CALIFORNIA BRICKS


Pioneer Brick and Tile Company

History

In 1920, John and Arthur Etzenhouser closed their Pioneer Brick Company plant in Visalia and moved their operations to Fresno, where a new deposit of clay was located. On September 21, 1920, the Pioneer Brick and Tile Company was incorporated with a capital stock of $500,000 in shares of $100 each. The first directors of the company were John Etzenhouser, Arthur Etzenhouser, J.W. Fewell, Daisy S. Fewell, and D.E. Perkins. John Etzenhouser was president and manager of the brick company until 1922, when P.W. Hastie was elected president of the company. Arthur Bentley was the plant superintendent.

The brickyard was on the southwest corner of Peach and California avenues in south Fresno next to the line of the Southern Pacific railroad. They mined the local valley clay on the property to a depth of five feet, using a Bay City gasoline shovel. The clay was delivered to a Potts disintegrator, from which it was carried by a belt conveyor to a pug-mill, followed by a Bonnett auger, equiped with a Freese cutter. The bricks were dried in sheds, requiring from seven to ten days.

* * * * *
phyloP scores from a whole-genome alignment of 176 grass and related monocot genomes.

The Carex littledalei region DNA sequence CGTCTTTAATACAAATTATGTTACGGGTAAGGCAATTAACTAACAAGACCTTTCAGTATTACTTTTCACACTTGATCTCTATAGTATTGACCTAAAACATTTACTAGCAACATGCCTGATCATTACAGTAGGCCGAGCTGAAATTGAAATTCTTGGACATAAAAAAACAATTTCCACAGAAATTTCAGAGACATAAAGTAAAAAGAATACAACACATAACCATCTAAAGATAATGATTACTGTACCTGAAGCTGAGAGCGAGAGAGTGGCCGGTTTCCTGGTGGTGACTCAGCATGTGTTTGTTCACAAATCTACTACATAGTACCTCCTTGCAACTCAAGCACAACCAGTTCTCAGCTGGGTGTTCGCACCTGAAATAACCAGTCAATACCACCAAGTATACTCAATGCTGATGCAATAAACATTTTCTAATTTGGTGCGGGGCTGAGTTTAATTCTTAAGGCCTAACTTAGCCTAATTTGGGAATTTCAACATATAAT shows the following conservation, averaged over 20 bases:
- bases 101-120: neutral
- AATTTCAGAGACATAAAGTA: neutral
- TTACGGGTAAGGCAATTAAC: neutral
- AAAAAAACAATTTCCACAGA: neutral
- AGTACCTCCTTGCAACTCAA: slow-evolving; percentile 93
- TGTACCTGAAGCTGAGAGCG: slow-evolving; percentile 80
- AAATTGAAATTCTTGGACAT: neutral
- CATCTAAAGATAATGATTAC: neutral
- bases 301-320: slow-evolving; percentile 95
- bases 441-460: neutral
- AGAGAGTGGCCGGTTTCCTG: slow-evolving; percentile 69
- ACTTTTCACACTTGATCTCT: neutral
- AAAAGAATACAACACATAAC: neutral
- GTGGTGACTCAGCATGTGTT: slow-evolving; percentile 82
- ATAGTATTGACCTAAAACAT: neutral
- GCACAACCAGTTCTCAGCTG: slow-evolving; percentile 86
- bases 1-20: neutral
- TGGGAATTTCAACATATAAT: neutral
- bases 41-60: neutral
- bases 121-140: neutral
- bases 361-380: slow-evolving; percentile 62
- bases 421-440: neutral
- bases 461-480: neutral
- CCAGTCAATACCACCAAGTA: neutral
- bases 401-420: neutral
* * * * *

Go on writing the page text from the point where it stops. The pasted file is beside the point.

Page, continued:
Three open kilns were fired with oil, atomized with steam. The kilns had a capacity of 1,060,000 brick each. The firing period was five to six days, to a maximum temperature of 1,550 to 1,600 degrees F., and cooling required four to five days. One and one-half barrels of oil were required per thousand brick. The plant capacity was 40,000 bricks per day. Electric power ran all machinery.

Red common brick were manufactured and shipped locally. The plant closed in 1928 and has since been dismantled.


Pioneer Brick

The brick is red-brown to red with smooth sides. Some sides display minor crazing and faint stack depressions. The crazing parallel the longer direction of the brick. The top and bottom faces display velour texture from the cutter at a steep angle to the edges. Edges and corners may be broken or chipped. One piece of red brick displays repressed edge lines. Fine shiny mica flakes can be seen on the sides of the brick. Broken faces display a sandy clay body with abundant white and iron-stain quartz grains. Extruded, stiff-mud process. Length unknown, width 4, height 2 3/8 inches.


Side view of the Pioneer brick showing the smooth face.


One of the faces of the Pioneer brick showing velour texture.


Side view of the Pioneer brick showing repress marks on edges.


References

Brick and Clay Record, v. 57, no. 7, 1920 p. 593.

Dietrich, Waldemar F. The Clay Resources and the Ceramic Industry of California. California State Mining Bureau Bulletin 99, 1928, p. 78.

Laizure, C.M. Fresno County. California State Mining Bureau 25th Report of the State Mineralogist. Chapter 3, Mining In California, p. 301-336.

Copyright 2004 Dan Mosier

Contact Dan Mosier at danmosier@earthlink.net.